UK game-development degrees not up to snuff, claims industry
Position: videogame designer. Required: the right skills for the job
The UK videogames industry is suffering because UK university courses aren’t equipping students with the right skills needed for the job, a gaming industry campaign group has warned. But it’s also partly the Wii’s fault, apparently.
A campaign group called Games Up? – which is backed by several UK gaming firms - claims that only four of the UK’s 81 videogames degree courses are actually accredited by the Skillset, the government monitoring body responsible for ensuring that students have the core skills required by the industry, such as programming and computer science.
The group want centres of excellence for videogame design created, in an effort to help improve standards of education, training and qualifications. If action's not taken, then leading game firms could continue to desert the UK’s talent pool in search of more talented games designers from abroad - as Games Up? already claims they are doing.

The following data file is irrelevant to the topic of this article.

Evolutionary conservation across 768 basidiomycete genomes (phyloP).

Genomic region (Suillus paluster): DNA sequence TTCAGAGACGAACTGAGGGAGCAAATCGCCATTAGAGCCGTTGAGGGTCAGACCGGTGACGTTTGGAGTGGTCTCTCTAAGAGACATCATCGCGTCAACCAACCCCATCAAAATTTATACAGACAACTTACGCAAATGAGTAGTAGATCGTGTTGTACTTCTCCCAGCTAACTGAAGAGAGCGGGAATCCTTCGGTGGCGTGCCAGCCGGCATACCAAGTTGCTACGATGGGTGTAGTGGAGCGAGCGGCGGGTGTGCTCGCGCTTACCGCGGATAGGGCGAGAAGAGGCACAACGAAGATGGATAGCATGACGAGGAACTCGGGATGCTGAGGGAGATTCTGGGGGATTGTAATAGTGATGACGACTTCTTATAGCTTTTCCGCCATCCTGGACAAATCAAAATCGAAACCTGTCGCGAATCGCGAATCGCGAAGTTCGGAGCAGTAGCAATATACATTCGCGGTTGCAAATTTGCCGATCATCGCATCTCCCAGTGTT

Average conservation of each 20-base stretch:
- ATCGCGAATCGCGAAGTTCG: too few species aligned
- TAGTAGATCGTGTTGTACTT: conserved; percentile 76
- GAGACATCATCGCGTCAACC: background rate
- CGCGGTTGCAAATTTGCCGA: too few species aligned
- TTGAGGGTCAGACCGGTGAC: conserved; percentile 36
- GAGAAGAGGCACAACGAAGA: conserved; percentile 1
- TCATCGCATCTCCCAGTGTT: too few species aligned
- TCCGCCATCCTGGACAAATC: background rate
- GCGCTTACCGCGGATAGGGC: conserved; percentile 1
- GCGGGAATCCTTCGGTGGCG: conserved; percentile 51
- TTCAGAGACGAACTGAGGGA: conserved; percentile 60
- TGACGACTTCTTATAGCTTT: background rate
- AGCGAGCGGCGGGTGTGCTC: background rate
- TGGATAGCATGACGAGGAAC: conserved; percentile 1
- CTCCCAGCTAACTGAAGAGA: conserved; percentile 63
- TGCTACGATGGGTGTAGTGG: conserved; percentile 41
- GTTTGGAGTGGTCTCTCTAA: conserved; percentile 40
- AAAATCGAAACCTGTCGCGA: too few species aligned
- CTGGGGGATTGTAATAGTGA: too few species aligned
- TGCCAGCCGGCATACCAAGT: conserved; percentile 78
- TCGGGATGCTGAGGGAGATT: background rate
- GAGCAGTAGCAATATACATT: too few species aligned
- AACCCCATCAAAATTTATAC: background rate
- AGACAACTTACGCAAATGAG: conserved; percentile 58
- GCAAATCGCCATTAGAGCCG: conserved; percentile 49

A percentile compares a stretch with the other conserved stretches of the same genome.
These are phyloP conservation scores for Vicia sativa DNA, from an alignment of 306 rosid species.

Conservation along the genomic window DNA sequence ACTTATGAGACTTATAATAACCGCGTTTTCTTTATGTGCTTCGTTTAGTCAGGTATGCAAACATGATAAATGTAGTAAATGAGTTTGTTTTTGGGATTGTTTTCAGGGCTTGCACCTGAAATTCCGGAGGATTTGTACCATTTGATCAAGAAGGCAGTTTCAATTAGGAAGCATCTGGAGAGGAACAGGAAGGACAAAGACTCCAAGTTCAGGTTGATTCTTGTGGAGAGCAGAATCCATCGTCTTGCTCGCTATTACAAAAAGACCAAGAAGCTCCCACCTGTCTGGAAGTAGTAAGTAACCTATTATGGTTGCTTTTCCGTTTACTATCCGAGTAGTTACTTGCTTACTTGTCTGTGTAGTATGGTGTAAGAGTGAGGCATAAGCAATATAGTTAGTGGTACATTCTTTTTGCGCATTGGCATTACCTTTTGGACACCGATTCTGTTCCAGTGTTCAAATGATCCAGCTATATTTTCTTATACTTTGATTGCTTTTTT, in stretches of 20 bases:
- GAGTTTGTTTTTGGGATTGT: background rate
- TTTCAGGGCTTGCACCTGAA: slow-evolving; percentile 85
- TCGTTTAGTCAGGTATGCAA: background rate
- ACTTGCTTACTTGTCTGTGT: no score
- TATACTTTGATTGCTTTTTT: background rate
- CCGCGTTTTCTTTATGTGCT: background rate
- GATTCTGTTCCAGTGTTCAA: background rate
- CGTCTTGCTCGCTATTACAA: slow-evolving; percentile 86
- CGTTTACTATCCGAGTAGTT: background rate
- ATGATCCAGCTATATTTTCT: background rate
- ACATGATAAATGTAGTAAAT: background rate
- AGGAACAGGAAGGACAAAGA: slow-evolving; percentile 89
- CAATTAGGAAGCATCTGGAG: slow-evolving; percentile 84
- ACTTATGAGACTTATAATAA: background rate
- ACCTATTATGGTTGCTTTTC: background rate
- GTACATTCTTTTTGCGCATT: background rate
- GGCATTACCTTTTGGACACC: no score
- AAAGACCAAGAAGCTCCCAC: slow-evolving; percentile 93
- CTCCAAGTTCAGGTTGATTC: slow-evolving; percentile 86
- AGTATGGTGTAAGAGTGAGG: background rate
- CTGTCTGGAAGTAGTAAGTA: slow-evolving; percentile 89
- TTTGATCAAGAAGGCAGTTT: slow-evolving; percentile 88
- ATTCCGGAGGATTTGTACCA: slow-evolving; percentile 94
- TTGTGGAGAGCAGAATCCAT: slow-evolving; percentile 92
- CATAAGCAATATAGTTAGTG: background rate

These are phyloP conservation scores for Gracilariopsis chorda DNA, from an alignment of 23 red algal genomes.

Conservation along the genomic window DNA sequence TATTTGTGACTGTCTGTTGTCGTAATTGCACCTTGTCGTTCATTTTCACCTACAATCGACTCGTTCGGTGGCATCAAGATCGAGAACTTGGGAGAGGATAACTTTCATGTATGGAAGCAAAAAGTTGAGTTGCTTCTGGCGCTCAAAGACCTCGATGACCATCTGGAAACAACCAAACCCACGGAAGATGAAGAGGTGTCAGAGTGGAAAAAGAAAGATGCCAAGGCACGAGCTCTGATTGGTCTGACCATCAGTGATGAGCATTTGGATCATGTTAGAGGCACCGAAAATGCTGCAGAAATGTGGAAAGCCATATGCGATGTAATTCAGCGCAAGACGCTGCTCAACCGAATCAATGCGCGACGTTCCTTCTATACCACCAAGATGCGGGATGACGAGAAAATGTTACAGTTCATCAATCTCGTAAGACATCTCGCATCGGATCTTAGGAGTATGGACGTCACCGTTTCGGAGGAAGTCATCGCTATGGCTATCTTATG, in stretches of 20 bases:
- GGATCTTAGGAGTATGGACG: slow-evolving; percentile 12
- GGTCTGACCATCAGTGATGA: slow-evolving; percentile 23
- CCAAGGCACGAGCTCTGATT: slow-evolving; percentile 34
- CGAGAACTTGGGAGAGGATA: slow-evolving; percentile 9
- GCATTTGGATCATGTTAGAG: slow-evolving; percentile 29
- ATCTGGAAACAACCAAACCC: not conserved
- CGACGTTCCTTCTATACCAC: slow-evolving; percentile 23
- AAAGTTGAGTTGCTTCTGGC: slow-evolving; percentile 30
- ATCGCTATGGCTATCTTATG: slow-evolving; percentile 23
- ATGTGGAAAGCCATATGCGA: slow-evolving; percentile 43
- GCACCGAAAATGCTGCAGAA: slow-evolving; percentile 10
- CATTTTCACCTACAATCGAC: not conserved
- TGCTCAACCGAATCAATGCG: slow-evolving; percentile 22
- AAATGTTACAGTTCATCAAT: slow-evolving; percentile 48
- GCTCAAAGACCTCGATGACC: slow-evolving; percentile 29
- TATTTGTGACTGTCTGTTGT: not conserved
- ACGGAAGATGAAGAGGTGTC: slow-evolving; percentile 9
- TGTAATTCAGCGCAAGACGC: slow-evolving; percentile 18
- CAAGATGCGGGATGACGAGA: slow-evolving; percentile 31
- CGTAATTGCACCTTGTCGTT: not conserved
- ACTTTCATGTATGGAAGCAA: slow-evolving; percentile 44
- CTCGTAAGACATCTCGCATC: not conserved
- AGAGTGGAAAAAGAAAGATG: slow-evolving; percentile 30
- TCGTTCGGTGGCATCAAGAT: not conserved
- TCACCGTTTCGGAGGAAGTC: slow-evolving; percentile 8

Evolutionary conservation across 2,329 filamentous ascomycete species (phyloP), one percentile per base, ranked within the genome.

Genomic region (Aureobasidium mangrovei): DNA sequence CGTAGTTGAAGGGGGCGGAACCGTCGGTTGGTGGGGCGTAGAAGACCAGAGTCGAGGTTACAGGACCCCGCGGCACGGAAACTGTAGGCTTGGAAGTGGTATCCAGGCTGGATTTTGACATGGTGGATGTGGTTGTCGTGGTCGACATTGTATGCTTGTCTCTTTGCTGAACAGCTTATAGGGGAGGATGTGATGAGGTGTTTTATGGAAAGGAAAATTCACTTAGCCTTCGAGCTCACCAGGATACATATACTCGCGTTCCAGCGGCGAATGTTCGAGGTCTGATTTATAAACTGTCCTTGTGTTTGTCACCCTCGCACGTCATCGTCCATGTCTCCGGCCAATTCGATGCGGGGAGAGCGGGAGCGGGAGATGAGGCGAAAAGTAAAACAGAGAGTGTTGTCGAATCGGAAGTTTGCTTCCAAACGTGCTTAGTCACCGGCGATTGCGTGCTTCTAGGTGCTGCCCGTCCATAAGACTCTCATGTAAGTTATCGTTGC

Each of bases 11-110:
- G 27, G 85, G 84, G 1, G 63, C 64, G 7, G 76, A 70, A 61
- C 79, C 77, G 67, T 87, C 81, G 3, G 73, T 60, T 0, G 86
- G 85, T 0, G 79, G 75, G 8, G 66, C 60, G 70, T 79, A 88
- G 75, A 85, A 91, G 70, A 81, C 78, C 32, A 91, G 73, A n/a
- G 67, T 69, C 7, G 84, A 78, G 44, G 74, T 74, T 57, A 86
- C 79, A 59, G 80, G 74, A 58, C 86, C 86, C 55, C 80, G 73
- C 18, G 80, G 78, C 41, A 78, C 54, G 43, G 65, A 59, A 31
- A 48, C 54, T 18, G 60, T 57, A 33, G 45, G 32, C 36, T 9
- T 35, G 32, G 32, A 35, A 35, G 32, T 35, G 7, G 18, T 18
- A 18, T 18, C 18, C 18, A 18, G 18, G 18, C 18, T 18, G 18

David Braben, a spokesman for Games Up?, told The Guardian that the games development sector is “facing a serious decline in the quality of graduates”, which is compounded by the problem that “95 per cent of video gaming degrees are simply not fit for purpose”.
However, the body’s also stated that the Wii has made videogames more popular than ever, leading to the desire for more videogames outstripping the rate at which they can be produced.
For example, Games Up? said that the Wii has expanded the traditional child and teenager demographic for videogames out to gamers aged into their 60s. But we guess they could still like a late-night Grand Theft Auto IV session as much as the next person.
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